June 2021 CIA: A Window

The June edition of our church newsletter, Concern in Action, can be read here and our letter from Pastor Shepherd is also posted below.

June, 2021
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Spring is turning to summer all around us—a change is in the air (along with all the pollen). As people of all ages continue to get vaccinated and transmission of COVID-19 slows, the present is opening more and more to the future, with plans for meeting up and going away being made and coming to fruition after so much time at home. At Union, we’ve moved back to outdoor worship, embracing the gift of our location to share our time of worship in the sanctuary of Creation with all God’s creatures (including the family of hawks nested in a pine tree next to the chapel, and the occasional visiting turkey!).


Throughout the past 15 months, Union has quietly persisted in its identity as a Christ-centered, worshipful church family. At the same time, we’ve collectively made a number of remarkable leaps forward. One obvious way is through the use of live-streaming technology, which enables folks from as far away as California, Arizona, Florida, and Nova Scotia to join with those gathered in the sanctuary or the park each week. Another is the addition of Jim Myers to our church staff as Director of Music Ministries, and the vitality that has brought to our music program. Other changes are only noticeable to those who’ve explored our church building and seen the pristine reconditioned floors of Herbert Harrison Hall, repairs and cleanouts throughout, and the unseen repairs and upgrades to key infrastructure (heating, organ, internet, etc.).


The past year-plus has not been without its challenges, and this little congregation will have to face even more challenges ahead. Even as we affirm that the church is “in but not of” the world, there is no denying that the crises of the past year have affected our church. Reflecting upon these crises, I keep coming back to that old adage, “when a door closes, God opens a window.” Crises cause certain things to come to an end; yet so too do they open windows of opportunity. These windows can close as quickly as they open, however; if one is too slow to respond, too cautious or afraid of embracing change, opportunity can pass right on by—running out like water between grasping fingers.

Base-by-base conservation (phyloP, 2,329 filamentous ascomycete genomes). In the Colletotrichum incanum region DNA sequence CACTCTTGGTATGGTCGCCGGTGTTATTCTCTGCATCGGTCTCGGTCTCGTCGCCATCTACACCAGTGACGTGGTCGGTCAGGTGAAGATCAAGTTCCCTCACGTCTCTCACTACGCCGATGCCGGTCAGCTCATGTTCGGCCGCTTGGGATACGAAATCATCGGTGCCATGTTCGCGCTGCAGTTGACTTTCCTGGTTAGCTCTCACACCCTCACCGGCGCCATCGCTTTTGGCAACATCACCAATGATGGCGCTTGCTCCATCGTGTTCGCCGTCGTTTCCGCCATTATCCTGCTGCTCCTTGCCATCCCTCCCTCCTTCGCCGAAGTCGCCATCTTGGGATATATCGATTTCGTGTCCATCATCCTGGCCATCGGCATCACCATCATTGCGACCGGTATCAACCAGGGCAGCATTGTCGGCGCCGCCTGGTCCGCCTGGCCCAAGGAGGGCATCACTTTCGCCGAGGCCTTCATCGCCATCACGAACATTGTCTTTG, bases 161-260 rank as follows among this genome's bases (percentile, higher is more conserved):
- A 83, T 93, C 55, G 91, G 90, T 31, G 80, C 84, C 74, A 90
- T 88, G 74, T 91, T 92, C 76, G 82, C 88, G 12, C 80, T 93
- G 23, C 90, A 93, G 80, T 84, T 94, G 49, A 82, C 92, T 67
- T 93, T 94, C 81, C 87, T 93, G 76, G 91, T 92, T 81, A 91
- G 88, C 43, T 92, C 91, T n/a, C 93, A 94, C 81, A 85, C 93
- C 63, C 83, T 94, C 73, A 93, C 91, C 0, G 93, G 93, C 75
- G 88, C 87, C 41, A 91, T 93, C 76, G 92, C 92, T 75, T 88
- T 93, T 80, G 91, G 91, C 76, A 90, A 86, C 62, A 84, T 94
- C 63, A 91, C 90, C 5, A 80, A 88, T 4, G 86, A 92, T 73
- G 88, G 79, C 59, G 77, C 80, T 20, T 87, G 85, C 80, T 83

Theologian Dietrich Bonhoeffer once wrote that “those who love their dream of a Christian community more than the Christian community itself become destroyers of that Christian community even though their personal intentions be ever so honest, earnest, and sacrificial.” Even as we dream of what Union could be in the post-pandemic, we cannot lose sight of who we are and who it is that we are called to minister to—the neighbors whom we seek to invite to join in the work, but especially in the uniquely countercultural joy of “being the church.”


In a recent essay, Rev. Mark Ramsey challenges church folks to resist the urge to treat church as a place where we “sit and get,” instead of “contend and send”—sent out to contend with all the pain, hunger, and injustice of the world. I’d like to share just a few of his insights:


“If a church was already struggling by being too inward-looking, too interested in keeping its own machine running, then there’s a good chance that its congregation has watched, helpless, as the machine ran out of the fuel it needed to keep going.”


“The time for modest calculation, of thinking that ‘sit and get’ will carry the day, is over. Right now, after a year of pandemic and all that has been revealed, so many are feeling lost, empty, lonely, separated, hurting, and isolated. People in every space are looking and wondering who or what can fill their deep need for care, community, connection, depth, and equity…Strangers with needs, wondering if the church has anything to say to those needs, are present in our midst. Do we meet them with insider language and internal management demands, or with words and deeds of hope and life?”


“People are looking for meaning and hope and life and purpose and connection. If that is met with ‘We are so glad you’re here, we just happen to have our sign-up table in the narthex (the what?) so you can keep our church program machine running,’ none of those searching for care, community, connection, depth, and equity will stick around for long.”


“Churches who try to keep up with the culture by offering a similar menu of ‘sit and get’ aren’t going to be able to engage the needs that surround us. But Jesus…people are hungry for Jesus. We focus on, proclaim, and model ourselves on Jesus, and from that flows engagement in both faith formation and the urgent needs of the day.”


“There are few better places to start a culture of invitation than with the question, what do I have that you need? …Do we have the courage and imagination to ask, ‘What do we have that you need?’


Now is the time to look through the window of opportunity the pandemic has opened onto the world, to call out and invite our neighbors with that question, and then to have the courage to clamber (uncomfortably) out to share what we have with those in need. Is it too much to say that the good news of Christ is an antidote to the animosity of the world? Is it too much to say that it is a joy to be the church today? Is it too much to say that what Union has is a wonderful thing worth sharing? I don’t think so. I think we can and should say all that and more.


In Grace and Peace,

Pastor Shepherd








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